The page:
Religion—whether at birth or through conversation and conversion—shaped the Inklings as much or even more than did whatever generational zeitgeist one might want to attribute to the group. Warnie and Jack Lewis, Williams, Dyson, Cecil, Coghill, and Fox were or became devout Anglicans, while Tolkien, Havard, Hardie, Gervase (a Dominican Friar), and Bennett were or became serious Roman Catholics.  Barfield drifted in and out of the Anglican Church throughout his life, though he probably adhered most to the heterodox teachers of Rudolf Steiner, and the one Scottish Inkling, R.B. McCallum, belonged to the Presbyterian Church.  While there were obvious exceptions, the Inklings as a whole embraced liturgical Christianity, though to varying degrees of high and low. More often than not, it seems, the variety of Christian understandings added to the overall quality of the Inklings and their discussions. From time to time, though, tempers would flare. In August 1946, for example, Dyson “threatened that if any more Papists join the Inklings, he will resign.”  Additionally, as Gareth Knight has so persuasively argued, the Inklings believed in various forms of magic and, certainly, in a sacramental understanding of the world. At times, this remained fully commensurate with orthodox understandings of Christianity, emphasizing the Augustinian elements of imagination and goodness as synonymous with being. At other times, however, the focus on the imaginative veered toward the eerily supernatural. “They all had a tendency to the occult in some way,” the eldest of the Inklings, Adam Fox, claimed in a 1975 interview.  Though Evangelical Protestants have turned C.S. Lewis into a Protestant saint, he embraced and idealized paganism—especially in his fiction—to a rather shocking degree. At critical points in his story telling, for example, Venus, as a goddess of love, might well descend upon a country cottage, inspiring the procreative desires of the protagonists. One must, however, distinguish the fascination of the pagan for the Inklings from their sanctifying it. Quite often, the line between embracing and sanctifying is narrow and nuanced, difficult to discern upon a quick reading. Certainly, the Inklings would have seen themselves as sanctifying rather than merely accepting.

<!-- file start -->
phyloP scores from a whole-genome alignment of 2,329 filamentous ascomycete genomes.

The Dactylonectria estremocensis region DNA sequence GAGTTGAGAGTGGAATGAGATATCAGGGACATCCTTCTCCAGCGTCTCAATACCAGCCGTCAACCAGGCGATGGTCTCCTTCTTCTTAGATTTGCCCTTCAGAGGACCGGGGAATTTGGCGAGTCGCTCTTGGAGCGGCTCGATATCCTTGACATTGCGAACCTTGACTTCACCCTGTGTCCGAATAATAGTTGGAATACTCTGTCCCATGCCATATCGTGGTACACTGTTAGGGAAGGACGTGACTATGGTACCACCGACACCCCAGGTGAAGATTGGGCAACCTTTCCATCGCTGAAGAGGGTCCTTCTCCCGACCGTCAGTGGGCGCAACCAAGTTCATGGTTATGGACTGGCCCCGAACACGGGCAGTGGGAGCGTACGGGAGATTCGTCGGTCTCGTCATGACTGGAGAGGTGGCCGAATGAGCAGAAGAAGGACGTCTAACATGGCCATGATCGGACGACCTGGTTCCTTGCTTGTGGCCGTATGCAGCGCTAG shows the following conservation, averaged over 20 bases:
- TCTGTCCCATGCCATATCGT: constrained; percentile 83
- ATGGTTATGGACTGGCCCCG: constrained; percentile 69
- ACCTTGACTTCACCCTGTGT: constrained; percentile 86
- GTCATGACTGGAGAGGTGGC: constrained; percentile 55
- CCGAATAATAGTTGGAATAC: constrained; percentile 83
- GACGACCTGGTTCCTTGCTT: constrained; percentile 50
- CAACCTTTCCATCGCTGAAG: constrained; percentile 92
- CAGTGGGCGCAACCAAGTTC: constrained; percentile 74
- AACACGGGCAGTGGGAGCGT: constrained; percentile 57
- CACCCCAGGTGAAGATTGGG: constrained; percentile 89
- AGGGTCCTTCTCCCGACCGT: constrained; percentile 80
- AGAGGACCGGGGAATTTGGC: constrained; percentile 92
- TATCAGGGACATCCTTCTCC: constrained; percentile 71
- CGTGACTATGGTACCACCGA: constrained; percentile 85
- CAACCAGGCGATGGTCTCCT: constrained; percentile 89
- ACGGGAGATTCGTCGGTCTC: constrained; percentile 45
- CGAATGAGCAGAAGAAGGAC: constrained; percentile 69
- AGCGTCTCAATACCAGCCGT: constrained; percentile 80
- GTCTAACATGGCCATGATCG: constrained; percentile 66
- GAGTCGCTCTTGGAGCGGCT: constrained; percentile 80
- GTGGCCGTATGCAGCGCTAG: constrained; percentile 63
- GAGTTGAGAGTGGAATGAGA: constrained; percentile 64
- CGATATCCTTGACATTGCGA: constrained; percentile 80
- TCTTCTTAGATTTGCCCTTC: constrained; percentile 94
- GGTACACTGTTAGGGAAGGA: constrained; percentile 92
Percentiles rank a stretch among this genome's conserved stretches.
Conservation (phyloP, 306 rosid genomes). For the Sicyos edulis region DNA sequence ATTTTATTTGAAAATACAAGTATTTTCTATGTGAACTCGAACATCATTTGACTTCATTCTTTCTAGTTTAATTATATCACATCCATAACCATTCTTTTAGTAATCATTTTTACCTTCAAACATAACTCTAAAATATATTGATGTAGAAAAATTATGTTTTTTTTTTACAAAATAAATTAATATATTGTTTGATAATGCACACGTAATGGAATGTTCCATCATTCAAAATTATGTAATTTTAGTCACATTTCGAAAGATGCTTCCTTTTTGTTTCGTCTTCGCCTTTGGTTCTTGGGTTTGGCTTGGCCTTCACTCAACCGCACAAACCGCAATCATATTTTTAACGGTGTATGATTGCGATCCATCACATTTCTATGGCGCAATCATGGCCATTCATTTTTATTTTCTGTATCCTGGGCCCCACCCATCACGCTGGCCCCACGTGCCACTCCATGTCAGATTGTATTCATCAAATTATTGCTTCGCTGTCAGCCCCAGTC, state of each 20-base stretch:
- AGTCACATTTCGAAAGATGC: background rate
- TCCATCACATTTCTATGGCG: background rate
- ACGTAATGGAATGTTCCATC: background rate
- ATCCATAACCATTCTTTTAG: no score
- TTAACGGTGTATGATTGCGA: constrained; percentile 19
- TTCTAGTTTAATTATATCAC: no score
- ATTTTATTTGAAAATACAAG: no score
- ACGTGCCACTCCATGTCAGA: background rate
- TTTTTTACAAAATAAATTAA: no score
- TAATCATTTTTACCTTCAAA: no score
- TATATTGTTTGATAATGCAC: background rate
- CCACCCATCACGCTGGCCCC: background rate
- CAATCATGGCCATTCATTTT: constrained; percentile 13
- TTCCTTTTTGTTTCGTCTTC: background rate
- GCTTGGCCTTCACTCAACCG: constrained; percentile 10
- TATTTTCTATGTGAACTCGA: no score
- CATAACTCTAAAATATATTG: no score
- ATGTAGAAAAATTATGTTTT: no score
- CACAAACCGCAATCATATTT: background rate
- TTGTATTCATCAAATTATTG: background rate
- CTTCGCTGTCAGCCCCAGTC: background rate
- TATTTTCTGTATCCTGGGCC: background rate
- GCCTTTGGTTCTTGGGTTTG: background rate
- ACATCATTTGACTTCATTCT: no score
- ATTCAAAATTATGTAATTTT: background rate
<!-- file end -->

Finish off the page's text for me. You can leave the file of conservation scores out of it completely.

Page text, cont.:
While most scholars have noted the special power of C.S. Lewis’ charisma in bringing together and holding together the Inklings, it would not be an understatement to claim that Tolkien’s mythology played a role equally vital to the well-being and essence of the group. His mythology—which to this day has yet, fully, to see publication—began long before Tolkien met Lewis and continued long after Lewis passed from this world. Tolkien’s mythology not only provides a chronological and philosophical base for understanding the Inklings, but his distinction of myth from theology matters significantly as well. The one serious flaw in this argument is that one of the major Inklings, H.V.D. Dyson, the anti-Papist noted above, liked Tolkien but despised the fantastical and fabulistic.
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 London Times (January 19, 1977), 16.
 “Charles Williams,” entry in the Dictionary of National Biography, v. 59, pg. 146.
 For Warnie, see London Times (April 16, 1973), 16; and for C.L. Wrenn, London Times (June 4, 1969), 12.
 (Dyson) London Times (April 7, 1896), 17.
 See, respectively, (C.S. Lewis) London Times (November 25, 1963), 14; “Owen Barfield,” entry in DNB v. 803; and (McCallum) London Times (May 21, 1973), 16.
 See, respectively, (Coghill) London Times (November 10, 1980), 14; (Cecil) London Times (January 3, 1896); “Mathew Gervase,” entry in DNB v. 37, 288; (Stevens) London Times (September 2, 1976), 14; and (Hardie) London Times (October 20, 1998).
 (Bennett) London Times (February 5, 1981), 16.
 For the various religions of the Inklings, see the excellent summation by Father Peter Milward, S.J., “Links with the Inklings,” St. Austin Review (June 2002): 18-20.
 Herb Gunn
 WHL, diary entry for August 15, 1946, in Brothers and Friends, 193.
 Adam Fox quoted in Knight, The Magical World of the Inklings, 15.